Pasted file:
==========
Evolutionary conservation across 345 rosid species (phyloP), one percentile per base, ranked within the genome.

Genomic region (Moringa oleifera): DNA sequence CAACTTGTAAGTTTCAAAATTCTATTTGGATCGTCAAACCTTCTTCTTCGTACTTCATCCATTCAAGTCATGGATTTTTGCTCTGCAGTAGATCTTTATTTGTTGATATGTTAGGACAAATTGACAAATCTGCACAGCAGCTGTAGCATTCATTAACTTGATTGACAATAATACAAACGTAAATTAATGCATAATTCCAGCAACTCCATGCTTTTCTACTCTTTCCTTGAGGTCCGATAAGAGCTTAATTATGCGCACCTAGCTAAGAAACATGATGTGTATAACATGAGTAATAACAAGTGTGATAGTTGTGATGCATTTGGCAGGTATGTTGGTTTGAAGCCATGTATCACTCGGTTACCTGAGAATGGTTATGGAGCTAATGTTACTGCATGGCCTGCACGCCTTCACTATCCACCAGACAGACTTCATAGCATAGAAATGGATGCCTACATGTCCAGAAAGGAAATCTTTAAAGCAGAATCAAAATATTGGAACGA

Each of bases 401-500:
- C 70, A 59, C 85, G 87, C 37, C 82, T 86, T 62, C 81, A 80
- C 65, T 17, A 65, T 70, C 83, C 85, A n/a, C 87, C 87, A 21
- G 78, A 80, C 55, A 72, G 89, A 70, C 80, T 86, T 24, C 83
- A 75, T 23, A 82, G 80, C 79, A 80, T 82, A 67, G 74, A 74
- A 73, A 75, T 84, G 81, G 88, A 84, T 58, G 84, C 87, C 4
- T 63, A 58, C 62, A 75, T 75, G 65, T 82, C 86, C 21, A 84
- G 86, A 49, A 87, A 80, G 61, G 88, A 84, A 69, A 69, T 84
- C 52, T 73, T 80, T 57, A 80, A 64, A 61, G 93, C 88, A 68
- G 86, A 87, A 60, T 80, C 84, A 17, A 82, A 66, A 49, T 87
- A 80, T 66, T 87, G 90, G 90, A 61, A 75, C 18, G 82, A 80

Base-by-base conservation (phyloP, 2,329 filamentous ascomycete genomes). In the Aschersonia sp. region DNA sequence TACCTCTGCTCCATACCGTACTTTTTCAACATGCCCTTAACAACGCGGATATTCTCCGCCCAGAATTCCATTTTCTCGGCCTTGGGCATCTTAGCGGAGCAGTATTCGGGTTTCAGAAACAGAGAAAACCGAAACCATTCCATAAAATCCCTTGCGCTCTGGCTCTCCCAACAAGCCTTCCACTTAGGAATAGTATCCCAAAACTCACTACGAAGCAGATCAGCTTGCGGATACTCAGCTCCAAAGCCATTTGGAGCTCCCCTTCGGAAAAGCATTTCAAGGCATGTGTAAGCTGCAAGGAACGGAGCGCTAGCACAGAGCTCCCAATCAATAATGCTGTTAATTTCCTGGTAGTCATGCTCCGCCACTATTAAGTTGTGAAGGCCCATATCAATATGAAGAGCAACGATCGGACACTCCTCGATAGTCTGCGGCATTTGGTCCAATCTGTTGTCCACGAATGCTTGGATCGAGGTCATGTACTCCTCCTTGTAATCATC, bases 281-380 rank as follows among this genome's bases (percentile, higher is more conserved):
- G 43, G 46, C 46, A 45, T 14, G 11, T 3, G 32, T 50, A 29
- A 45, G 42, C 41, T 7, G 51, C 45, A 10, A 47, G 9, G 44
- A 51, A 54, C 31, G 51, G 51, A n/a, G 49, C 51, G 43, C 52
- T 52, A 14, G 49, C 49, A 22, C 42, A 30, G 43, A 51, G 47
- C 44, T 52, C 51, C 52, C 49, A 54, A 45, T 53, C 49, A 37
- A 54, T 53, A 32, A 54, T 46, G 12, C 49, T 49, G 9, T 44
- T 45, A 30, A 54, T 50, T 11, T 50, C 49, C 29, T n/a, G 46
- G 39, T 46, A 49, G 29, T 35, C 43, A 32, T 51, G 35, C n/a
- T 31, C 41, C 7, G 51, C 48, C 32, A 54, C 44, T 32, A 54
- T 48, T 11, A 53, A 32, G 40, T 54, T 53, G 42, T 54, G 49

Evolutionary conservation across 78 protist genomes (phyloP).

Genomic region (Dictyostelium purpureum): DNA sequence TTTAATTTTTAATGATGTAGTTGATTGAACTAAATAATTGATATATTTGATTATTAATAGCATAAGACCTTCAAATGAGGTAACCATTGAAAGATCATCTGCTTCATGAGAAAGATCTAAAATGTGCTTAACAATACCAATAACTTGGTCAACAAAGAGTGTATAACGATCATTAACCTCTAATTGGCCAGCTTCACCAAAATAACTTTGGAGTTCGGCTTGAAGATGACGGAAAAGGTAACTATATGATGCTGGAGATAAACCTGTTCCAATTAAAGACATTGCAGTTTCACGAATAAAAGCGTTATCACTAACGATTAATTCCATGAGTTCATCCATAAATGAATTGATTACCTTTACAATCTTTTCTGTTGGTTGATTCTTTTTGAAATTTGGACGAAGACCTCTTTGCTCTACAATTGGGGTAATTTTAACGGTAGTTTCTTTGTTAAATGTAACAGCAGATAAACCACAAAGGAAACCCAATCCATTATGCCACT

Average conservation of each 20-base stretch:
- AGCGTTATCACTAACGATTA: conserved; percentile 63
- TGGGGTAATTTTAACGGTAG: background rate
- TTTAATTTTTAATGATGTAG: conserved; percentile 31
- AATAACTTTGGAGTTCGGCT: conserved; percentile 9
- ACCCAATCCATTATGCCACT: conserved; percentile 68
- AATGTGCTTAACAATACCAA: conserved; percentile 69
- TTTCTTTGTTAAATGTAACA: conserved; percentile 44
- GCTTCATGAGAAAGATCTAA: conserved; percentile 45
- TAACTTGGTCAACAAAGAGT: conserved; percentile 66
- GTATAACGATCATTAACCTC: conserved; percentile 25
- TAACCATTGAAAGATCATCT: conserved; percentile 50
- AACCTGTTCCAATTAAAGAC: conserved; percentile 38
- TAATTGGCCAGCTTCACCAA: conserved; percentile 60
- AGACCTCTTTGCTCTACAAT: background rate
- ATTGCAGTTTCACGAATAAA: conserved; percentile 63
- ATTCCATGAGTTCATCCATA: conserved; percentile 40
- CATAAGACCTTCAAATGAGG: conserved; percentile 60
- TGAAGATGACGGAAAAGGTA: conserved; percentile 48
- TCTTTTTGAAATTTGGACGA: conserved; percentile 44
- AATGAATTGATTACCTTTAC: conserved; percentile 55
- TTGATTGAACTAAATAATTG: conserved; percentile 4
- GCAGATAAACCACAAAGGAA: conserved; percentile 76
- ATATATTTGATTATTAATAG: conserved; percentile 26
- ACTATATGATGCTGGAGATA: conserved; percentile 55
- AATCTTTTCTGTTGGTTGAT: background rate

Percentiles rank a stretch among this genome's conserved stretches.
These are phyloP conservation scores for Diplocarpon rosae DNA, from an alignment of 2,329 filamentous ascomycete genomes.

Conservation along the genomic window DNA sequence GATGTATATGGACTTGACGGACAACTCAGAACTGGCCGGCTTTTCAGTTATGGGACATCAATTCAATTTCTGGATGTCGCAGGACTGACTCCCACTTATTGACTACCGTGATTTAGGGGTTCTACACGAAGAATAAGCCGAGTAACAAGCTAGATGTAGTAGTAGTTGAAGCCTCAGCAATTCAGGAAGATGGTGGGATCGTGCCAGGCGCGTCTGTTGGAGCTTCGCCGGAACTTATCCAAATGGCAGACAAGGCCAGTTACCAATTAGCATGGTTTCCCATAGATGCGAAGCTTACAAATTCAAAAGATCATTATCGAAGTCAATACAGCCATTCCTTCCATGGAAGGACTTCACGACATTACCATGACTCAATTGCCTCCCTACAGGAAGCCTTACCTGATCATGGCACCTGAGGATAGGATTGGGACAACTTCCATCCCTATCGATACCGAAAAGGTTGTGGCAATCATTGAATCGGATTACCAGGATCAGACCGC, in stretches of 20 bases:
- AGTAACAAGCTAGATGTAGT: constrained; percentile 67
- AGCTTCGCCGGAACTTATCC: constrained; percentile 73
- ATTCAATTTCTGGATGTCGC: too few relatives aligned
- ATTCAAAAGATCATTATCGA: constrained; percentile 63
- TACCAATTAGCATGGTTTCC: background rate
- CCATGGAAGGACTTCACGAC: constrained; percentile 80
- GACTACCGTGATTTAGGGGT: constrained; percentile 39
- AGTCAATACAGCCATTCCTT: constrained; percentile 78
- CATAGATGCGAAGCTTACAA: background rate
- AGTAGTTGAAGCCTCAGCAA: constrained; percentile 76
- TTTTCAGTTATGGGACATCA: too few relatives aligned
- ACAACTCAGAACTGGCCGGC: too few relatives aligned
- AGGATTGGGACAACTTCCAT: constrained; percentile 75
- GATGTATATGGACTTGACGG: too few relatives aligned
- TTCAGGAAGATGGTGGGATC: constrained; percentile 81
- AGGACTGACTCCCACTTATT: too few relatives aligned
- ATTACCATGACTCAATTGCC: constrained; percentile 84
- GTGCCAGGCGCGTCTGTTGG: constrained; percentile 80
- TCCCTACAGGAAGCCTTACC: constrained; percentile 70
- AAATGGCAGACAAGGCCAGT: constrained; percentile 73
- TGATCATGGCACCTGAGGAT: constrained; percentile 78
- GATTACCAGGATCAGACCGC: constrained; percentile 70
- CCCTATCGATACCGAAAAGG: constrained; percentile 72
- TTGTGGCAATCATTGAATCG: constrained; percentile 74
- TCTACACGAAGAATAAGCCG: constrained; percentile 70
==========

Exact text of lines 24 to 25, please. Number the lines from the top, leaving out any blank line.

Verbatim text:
- T 48, T 11, A 53, A 32, G 40, T 54, T 53, G 42, T 54, G 49

Evolutionary conservation across 78 protist genomes (phyloP).